Today Sarah Sentilles, writer, teacher, activist and scholar, gives us a powerful argument for new theological approaches to death. Sarah and I met at Harvard, where we were both graduate students in theology. Her presence, in person and on the page, is unique, compassionate, fiercely smart and perceptive. Sarah’s latest book is Breaking Up with God: A Love Story. For an interview and excerpts from the book, visit http://www.thenervousbreakdown.com/ssentilles/2011/08/excerpt-from-breaking-up-with-god/. Visit Sarah at http://www.sarahsentilles.com
I believed in God because I thought it meant I would never die. My faith would protect me, and as far as I could tell in church, eternal life was the whole point of belief, maybe even the whole point of Christianity. How do we know Jesus was the Son of God? Because he never really dies. Because he rises from the dead. Because he lives forever. And, if you’re a Christian, and if you believe, you might live forever, too.
For much of my childhood, I carried the secret hope that I was immortal. I learned about immortality in fifth grade during a unit on Greek gods and goddesses, and I hoped I might be one of the chosen. Death happened to other people, but there was a chance it wouldn’t happen to me, especially if I was good, if I prayed, if I played by the rules. This secret fantasy warped my vision of the world around me. Believing there was a possibility I might never die rendered my life more real than other people’s lives, more important, more blessed. Decades later, when I saw The Truman Show—that movie with Jim Carey when he discovers his life is a television show—I realized my childhood vision of my life wasn’t much different, with everyone else as prop, as background, and I was ashamed.
I am sure my confession that I imagined myself immortal (something I’ve never admitted to anyone before, but Emily’s writing is so brave I felt I had to tell something new here) seems stupid, self-centered, small-minded, and it is indeed all those things. But it’s not that far off the mark from the kind of theology I was asked to believe as a child, and I don’t think it’s much different from the kind of theology you’d hear if you walked into just about any mainline Protestant church on a Sunday morning. I was taught to pray to a God who could save me. I pictured God sitting on a cloud in heaven keeping track of all our prayers. Ahmed got seventeen prayers today! I guess I’ll cure his cancer, I imagined God saying, then clapping his hands (this was a male God, and, yes, he had hands) and sending one of his minions off to work a miracle. Prayer nurtured the seeds of theological thinking that had already been planted in my mind—that there was something I could do to live forever, that there was something God could do. My mind bent into the shape it was asked to bend into. I took the stories I heard in church—about heaven and hell, about baptism, about commandments, about prayer, about rising from the dead—and I crafted a world in which death was not a natural part of human experience. It could be avoided.
But Jesus did die. He was killed, executed. That’s pretty much the only thing about him that’s known for sure. The rest of it—the angel stuff, the seated at the right hand of the father stuff, the appearance in upper rooms and on roads—was written in much later.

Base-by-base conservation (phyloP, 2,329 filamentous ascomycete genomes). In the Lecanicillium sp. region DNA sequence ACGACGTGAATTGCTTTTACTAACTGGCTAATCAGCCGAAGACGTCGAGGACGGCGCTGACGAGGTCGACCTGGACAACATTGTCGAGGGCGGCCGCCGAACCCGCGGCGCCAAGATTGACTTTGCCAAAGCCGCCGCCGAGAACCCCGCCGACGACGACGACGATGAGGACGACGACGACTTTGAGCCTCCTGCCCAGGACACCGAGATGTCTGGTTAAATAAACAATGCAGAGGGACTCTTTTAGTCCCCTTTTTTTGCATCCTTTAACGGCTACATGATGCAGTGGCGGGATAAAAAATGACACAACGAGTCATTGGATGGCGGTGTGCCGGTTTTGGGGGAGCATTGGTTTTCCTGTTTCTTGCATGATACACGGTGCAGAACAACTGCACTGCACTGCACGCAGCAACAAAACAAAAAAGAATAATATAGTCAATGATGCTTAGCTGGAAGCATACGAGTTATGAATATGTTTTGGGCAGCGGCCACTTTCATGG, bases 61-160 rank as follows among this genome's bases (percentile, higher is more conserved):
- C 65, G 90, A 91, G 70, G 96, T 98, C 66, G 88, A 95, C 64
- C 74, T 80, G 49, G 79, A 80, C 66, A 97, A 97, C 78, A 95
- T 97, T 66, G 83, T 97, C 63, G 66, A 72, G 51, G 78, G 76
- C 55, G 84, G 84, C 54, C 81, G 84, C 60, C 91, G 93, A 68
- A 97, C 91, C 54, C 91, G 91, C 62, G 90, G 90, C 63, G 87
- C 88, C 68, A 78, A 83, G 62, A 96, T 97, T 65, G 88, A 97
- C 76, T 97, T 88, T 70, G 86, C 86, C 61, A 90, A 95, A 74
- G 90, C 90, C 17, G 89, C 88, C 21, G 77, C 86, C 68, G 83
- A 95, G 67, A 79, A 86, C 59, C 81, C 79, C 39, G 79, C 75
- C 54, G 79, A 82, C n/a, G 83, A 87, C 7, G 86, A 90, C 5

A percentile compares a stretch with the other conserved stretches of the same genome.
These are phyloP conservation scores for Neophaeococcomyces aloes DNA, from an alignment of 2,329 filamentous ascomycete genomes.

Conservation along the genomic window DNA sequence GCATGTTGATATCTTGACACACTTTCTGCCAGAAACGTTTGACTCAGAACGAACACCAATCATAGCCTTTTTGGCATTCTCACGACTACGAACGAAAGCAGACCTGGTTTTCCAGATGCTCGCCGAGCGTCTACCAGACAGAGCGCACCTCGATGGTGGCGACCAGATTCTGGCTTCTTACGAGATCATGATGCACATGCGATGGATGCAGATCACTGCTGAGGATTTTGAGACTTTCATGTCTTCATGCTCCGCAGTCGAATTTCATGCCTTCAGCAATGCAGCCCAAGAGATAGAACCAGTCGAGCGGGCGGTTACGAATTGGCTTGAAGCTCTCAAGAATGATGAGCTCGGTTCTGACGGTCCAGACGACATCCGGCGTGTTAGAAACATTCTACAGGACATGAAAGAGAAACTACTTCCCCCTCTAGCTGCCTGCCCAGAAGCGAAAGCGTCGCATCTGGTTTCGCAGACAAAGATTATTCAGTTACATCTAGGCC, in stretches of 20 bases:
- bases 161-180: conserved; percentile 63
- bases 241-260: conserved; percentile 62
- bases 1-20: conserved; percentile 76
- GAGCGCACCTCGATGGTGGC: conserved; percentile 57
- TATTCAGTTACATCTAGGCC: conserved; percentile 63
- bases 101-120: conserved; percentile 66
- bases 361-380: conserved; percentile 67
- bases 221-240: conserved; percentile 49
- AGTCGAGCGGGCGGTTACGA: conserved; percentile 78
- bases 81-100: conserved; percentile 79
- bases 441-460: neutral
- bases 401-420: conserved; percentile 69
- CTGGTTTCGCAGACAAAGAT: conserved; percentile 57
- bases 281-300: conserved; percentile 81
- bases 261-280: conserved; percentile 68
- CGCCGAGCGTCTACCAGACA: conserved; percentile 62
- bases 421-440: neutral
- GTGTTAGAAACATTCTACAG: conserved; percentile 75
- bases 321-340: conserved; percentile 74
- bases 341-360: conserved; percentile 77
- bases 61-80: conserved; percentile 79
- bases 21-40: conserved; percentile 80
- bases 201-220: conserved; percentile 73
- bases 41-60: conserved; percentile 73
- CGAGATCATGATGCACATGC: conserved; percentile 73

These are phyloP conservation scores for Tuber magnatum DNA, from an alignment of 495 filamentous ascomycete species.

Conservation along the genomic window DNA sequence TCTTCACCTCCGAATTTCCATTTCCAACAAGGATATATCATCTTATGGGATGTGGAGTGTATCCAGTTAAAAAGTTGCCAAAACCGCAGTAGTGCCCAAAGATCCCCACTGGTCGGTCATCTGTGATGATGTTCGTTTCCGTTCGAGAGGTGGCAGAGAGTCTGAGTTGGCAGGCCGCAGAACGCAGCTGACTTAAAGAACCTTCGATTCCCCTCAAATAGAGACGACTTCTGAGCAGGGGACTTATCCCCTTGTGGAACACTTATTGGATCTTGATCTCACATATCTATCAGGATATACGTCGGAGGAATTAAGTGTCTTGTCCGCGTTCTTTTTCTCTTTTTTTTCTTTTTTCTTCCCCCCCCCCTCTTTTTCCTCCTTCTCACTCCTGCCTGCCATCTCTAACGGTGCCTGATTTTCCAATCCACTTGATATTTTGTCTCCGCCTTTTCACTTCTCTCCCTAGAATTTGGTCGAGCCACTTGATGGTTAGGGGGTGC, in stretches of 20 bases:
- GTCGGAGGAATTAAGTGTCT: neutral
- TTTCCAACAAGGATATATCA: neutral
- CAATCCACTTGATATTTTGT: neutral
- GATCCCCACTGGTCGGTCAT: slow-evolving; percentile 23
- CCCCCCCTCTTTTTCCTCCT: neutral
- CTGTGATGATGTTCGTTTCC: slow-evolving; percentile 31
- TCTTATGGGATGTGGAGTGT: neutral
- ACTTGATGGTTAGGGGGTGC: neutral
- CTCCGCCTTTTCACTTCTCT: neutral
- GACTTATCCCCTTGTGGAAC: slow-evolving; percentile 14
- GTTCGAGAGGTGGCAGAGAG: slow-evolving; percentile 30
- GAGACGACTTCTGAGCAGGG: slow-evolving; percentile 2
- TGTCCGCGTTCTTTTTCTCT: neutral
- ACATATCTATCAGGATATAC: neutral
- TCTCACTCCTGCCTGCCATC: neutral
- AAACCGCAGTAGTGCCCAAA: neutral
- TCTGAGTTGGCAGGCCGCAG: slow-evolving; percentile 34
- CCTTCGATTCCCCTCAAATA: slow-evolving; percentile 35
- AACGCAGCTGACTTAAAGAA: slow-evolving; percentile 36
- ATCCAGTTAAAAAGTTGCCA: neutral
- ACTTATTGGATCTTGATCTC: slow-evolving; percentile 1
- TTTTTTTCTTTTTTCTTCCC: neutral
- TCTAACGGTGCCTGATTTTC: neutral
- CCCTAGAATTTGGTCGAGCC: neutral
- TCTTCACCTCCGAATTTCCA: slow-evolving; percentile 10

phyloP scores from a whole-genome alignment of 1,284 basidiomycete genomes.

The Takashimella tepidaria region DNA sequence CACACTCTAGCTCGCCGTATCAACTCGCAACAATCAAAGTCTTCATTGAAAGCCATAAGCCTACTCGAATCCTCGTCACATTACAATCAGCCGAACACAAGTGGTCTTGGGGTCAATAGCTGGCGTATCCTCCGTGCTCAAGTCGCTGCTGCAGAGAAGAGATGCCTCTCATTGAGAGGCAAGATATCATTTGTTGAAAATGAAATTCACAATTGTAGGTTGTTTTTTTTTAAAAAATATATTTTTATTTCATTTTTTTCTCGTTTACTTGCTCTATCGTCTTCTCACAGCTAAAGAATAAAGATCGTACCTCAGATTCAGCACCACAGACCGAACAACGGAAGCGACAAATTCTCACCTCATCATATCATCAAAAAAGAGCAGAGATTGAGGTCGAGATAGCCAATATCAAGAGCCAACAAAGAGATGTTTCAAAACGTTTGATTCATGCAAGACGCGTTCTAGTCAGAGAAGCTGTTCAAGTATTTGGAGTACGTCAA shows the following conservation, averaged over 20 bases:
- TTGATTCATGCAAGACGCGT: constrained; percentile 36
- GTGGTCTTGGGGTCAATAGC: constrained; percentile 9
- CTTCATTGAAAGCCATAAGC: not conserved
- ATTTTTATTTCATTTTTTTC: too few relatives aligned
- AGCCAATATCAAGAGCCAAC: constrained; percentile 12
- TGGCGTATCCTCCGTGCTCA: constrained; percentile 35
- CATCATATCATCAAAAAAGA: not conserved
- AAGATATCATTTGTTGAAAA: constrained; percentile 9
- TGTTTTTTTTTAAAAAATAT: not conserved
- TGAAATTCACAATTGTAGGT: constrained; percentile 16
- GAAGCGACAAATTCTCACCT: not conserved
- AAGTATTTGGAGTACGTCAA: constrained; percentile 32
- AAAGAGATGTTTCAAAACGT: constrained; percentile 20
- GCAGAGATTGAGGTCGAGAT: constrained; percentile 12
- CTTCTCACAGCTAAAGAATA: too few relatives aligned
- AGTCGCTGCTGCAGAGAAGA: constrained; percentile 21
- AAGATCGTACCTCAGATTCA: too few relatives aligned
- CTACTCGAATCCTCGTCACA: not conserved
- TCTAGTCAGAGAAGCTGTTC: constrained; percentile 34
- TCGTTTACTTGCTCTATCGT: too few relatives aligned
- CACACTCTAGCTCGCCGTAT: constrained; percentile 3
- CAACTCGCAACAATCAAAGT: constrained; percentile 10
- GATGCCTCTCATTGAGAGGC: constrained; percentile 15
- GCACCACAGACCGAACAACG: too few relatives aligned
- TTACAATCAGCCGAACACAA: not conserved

I heard Rita Nakashima Brock and Rebecca Ann Parker give a talk about their book Proverbs of Ashes in Cambridge years ago, and they called Christianity a haunted religion. Christianity, they said, is haunted by Jesus’s ghost because no one mourned his death. The storytellers let Jesus be dead for only two days, maybe three, depending on how you count. No one had enough time to grieve. Everyone decided to pretend he was still alive.
In Breaking Up with God, I wrote about a seven-year-old girl I knew who was diagnosed with a brain tumor. Her family belonged to the church where I worked as a youth minister. I taught Vacation Bible School one summer, and she and her younger brother came to my class. For one lesson, I gave everyone a disposable camera, and we went into the garden behind the church to take pictures of things we were thankful for. At the end of the day I sent them home with their cameras to take more gratitude photographs there. She was too sick to come to Vacation Bible School after that, but her brother brought me her camera a few weeks later, and before I made time to get her photographs developed, she died.
I went to her memorial service, and after the service, as I stood with the rest of the congregation in the church’s basement and watched a slideshow of family photographs, I heard someone say to the girl’s mother, God must have needed another little angel in heaven.
These weren’t words whispered behind the mother’s back in the dark. Did you hear? God needed another angel. These were words said right to the mother’s face, which makes me believe the woman speaking them meant to give consolation, to give comfort, though her words probably gave neither. I am sure Emily can catalogue the idiotic, well-meaning things people have said to her and to Rick and to Ronan (she started to do so in “Against Angels”: http://www.thenervousbreakdown.com/emrapp/2011/08/against-angels/), and some of my own words are likely on that list. Most people don’t know what to say to someone facing what Emily and Rick are facing, what Ronan is facing, what the girl’s mother was facing in the basement of that church, so they reach for the familiar, for what they’ve heard before. My English teacher in high school called this phatic communion, words spoken to fill empty spaces, words spoken out of habit, routine, words that mean nothing, though they point to a deep desire to connect.